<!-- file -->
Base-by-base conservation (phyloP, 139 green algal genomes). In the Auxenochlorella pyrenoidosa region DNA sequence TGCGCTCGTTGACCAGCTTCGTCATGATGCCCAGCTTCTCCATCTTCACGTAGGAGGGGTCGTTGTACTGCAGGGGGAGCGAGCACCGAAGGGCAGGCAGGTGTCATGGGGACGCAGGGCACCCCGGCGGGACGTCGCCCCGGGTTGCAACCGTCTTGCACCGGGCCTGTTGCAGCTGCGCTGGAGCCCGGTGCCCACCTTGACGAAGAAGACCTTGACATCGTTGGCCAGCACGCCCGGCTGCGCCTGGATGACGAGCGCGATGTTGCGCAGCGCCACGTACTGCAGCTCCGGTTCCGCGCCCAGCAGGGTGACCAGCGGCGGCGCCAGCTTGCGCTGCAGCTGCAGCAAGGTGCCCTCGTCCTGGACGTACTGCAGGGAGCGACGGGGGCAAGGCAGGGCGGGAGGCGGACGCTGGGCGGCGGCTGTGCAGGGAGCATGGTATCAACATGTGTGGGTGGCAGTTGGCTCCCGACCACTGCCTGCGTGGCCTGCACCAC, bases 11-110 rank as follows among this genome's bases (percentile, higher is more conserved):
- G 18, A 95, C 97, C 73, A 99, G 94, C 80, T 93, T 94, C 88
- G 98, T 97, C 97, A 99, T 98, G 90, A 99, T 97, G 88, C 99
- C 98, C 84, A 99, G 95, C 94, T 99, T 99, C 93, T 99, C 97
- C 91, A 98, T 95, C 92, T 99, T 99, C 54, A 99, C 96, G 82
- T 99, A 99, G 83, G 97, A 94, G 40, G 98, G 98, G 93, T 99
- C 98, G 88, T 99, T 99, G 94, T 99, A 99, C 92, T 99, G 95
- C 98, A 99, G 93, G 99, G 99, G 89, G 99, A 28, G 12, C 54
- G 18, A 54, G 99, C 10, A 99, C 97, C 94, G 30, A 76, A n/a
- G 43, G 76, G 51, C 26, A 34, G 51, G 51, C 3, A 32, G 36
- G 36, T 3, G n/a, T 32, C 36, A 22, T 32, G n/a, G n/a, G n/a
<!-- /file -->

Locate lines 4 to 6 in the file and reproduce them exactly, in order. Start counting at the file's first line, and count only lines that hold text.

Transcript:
- C 98, C 84, A 99, G 95, C 94, T 99, T 99, C 93, T 99, C 97
- C 91, A 98, T 95, C 92, T 99, T 99, C 54, A 99, C 96, G 82
- T 99, A 99, G 83, G 97, A 94, G 40, G 98, G 98, G 93, T 99